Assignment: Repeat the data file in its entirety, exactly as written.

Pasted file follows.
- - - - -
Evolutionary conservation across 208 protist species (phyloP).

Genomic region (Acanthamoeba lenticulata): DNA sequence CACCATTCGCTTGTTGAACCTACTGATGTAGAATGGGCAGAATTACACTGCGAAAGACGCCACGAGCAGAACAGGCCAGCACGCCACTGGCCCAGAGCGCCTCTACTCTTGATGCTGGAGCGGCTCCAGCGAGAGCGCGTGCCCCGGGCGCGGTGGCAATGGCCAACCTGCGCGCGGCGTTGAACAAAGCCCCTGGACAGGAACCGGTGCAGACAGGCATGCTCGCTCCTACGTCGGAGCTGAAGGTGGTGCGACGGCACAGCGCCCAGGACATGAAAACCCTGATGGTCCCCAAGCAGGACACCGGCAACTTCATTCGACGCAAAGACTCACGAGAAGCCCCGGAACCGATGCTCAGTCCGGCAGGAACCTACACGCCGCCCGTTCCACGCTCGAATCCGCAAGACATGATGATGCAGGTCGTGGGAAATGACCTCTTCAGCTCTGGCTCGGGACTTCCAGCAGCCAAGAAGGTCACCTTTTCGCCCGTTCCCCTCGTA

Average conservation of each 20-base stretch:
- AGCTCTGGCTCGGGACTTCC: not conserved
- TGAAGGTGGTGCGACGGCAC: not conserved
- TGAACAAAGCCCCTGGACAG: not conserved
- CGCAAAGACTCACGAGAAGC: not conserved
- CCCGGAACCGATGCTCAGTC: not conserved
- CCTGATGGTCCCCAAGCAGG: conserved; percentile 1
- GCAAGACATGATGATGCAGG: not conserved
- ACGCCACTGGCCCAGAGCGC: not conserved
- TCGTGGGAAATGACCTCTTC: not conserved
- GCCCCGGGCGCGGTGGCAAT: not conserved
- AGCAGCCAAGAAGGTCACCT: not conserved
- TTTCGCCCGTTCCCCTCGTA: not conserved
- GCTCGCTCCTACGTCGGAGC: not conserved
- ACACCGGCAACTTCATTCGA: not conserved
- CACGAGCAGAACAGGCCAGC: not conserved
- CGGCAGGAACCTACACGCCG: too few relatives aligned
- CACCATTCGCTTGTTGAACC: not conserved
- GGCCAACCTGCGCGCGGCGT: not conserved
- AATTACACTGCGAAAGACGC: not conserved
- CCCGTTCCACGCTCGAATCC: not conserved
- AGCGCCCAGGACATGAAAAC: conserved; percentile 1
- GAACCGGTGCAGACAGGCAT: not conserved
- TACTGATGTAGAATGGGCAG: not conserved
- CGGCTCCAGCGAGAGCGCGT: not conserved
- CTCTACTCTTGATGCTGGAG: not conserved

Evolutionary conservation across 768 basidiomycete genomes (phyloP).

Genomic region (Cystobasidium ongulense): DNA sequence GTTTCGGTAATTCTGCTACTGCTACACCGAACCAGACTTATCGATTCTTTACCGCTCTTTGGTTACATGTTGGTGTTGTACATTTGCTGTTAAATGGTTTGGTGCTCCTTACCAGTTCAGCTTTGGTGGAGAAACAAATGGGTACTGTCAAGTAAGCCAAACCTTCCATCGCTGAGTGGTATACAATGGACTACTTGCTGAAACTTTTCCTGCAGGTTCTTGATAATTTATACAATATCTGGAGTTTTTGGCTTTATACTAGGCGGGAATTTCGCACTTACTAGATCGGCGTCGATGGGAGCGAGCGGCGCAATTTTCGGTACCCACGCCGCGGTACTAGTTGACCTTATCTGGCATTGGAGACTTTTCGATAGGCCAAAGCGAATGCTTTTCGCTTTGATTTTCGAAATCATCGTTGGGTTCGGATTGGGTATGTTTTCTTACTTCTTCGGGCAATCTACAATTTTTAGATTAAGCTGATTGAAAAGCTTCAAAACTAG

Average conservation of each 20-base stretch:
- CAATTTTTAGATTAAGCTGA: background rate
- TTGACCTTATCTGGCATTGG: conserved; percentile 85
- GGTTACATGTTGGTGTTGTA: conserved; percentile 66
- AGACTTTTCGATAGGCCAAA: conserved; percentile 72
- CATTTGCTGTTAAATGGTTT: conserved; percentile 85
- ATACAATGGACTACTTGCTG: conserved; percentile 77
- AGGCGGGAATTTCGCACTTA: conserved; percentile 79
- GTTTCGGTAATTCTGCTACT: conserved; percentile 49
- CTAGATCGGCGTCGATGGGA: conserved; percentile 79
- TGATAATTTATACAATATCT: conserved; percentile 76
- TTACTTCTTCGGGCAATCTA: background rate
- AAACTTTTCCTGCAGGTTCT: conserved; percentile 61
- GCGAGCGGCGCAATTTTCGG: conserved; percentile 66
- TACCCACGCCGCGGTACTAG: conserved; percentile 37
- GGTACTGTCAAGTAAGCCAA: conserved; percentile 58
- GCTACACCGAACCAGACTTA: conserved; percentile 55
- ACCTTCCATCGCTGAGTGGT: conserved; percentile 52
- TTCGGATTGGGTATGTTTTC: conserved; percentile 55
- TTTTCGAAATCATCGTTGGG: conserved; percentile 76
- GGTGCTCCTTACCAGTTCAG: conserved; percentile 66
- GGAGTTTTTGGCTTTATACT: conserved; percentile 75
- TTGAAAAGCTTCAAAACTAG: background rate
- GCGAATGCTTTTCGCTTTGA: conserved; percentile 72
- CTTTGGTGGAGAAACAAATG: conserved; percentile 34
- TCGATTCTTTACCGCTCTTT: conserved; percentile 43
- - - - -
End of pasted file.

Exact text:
Evolutionary conservation across 208 protist species (phyloP).

Genomic region (Acanthamoeba lenticulata): DNA sequence CACCATTCGCTTGTTGAACCTACTGATGTAGAATGGGCAGAATTACACTGCGAAAGACGCCACGAGCAGAACAGGCCAGCACGCCACTGGCCCAGAGCGCCTCTACTCTTGATGCTGGAGCGGCTCCAGCGAGAGCGCGTGCCCCGGGCGCGGTGGCAATGGCCAACCTGCGCGCGGCGTTGAACAAAGCCCCTGGACAGGAACCGGTGCAGACAGGCATGCTCGCTCCTACGTCGGAGCTGAAGGTGGTGCGACGGCACAGCGCCCAGGACATGAAAACCCTGATGGTCCCCAAGCAGGACACCGGCAACTTCATTCGACGCAAAGACTCACGAGAAGCCCCGGAACCGATGCTCAGTCCGGCAGGAACCTACACGCCGCCCGTTCCACGCTCGAATCCGCAAGACATGATGATGCAGGTCGTGGGAAATGACCTCTTCAGCTCTGGCTCGGGACTTCCAGCAGCCAAGAAGGTCACCTTTTCGCCCGTTCCCCTCGTA

Average conservation of each 20-base stretch:
- AGCTCTGGCTCGGGACTTCC: not conserved
- TGAAGGTGGTGCGACGGCAC: not conserved
- TGAACAAAGCCCCTGGACAG: not conserved
- CGCAAAGACTCACGAGAAGC: not conserved
- CCCGGAACCGATGCTCAGTC: not conserved
- CCTGATGGTCCCCAAGCAGG: conserved; percentile 1
- GCAAGACATGATGATGCAGG: not conserved
- ACGCCACTGGCCCAGAGCGC: not conserved
- TCGTGGGAAATGACCTCTTC: not conserved
- GCCCCGGGCGCGGTGGCAAT: not conserved
- AGCAGCCAAGAAGGTCACCT: not conserved
- TTTCGCCCGTTCCCCTCGTA: not conserved
- GCTCGCTCCTACGTCGGAGC: not conserved
- ACACCGGCAACTTCATTCGA: not conserved
- CACGAGCAGAACAGGCCAGC: not conserved
- CGGCAGGAACCTACACGCCG: too few relatives aligned
- CACCATTCGCTTGTTGAACC: not conserved
- GGCCAACCTGCGCGCGGCGT: not conserved
- AATTACACTGCGAAAGACGC: not conserved
- CCCGTTCCACGCTCGAATCC: not conserved
- AGCGCCCAGGACATGAAAAC: conserved; percentile 1
- GAACCGGTGCAGACAGGCAT: not conserved
- TACTGATGTAGAATGGGCAG: not conserved
- CGGCTCCAGCGAGAGCGCGT: not conserved
- CTCTACTCTTGATGCTGGAG: not conserved

Evolutionary conservation across 768 basidiomycete genomes (phyloP).

Genomic region (Cystobasidium ongulense): DNA sequence GTTTCGGTAATTCTGCTACTGCTACACCGAACCAGACTTATCGATTCTTTACCGCTCTTTGGTTACATGTTGGTGTTGTACATTTGCTGTTAAATGGTTTGGTGCTCCTTACCAGTTCAGCTTTGGTGGAGAAACAAATGGGTACTGTCAAGTAAGCCAAACCTTCCATCGCTGAGTGGTATACAATGGACTACTTGCTGAAACTTTTCCTGCAGGTTCTTGATAATTTATACAATATCTGGAGTTTTTGGCTTTATACTAGGCGGGAATTTCGCACTTACTAGATCGGCGTCGATGGGAGCGAGCGGCGCAATTTTCGGTACCCACGCCGCGGTACTAGTTGACCTTATCTGGCATTGGAGACTTTTCGATAGGCCAAAGCGAATGCTTTTCGCTTTGATTTTCGAAATCATCGTTGGGTTCGGATTGGGTATGTTTTCTTACTTCTTCGGGCAATCTACAATTTTTAGATTAAGCTGATTGAAAAGCTTCAAAACTAG

Average conservation of each 20-base stretch:
- CAATTTTTAGATTAAGCTGA: background rate
- TTGACCTTATCTGGCATTGG: conserved; percentile 85
- GGTTACATGTTGGTGTTGTA: conserved; percentile 66
- AGACTTTTCGATAGGCCAAA: conserved; percentile 72
- CATTTGCTGTTAAATGGTTT: conserved; percentile 85
- ATACAATGGACTACTTGCTG: conserved; percentile 77
- AGGCGGGAATTTCGCACTTA: conserved; percentile 79
- GTTTCGGTAATTCTGCTACT: conserved; percentile 49
- CTAGATCGGCGTCGATGGGA: conserved; percentile 79
- TGATAATTTATACAATATCT: conserved; percentile 76
- TTACTTCTTCGGGCAATCTA: background rate
- AAACTTTTCCTGCAGGTTCT: conserved; percentile 61
- GCGAGCGGCGCAATTTTCGG: conserved; percentile 66
- TACCCACGCCGCGGTACTAG: conserved; percentile 37
- GGTACTGTCAAGTAAGCCAA: conserved; percentile 58
- GCTACACCGAACCAGACTTA: conserved; percentile 55
- ACCTTCCATCGCTGAGTGGT: conserved; percentile 52
- TTCGGATTGGGTATGTTTTC: conserved; percentile 55
- TTTTCGAAATCATCGTTGGG: conserved; percentile 76
- GGTGCTCCTTACCAGTTCAG: conserved; percentile 66
- GGAGTTTTTGGCTTTATACT: conserved; percentile 75
- TTGAAAAGCTTCAAAACTAG: background rate
- GCGAATGCTTTTCGCTTTGA: conserved; percentile 72
- CTTTGGTGGAGAAACAAATG: conserved; percentile 34
- TCGATTCTTTACCGCTCTTT: conserved; percentile 43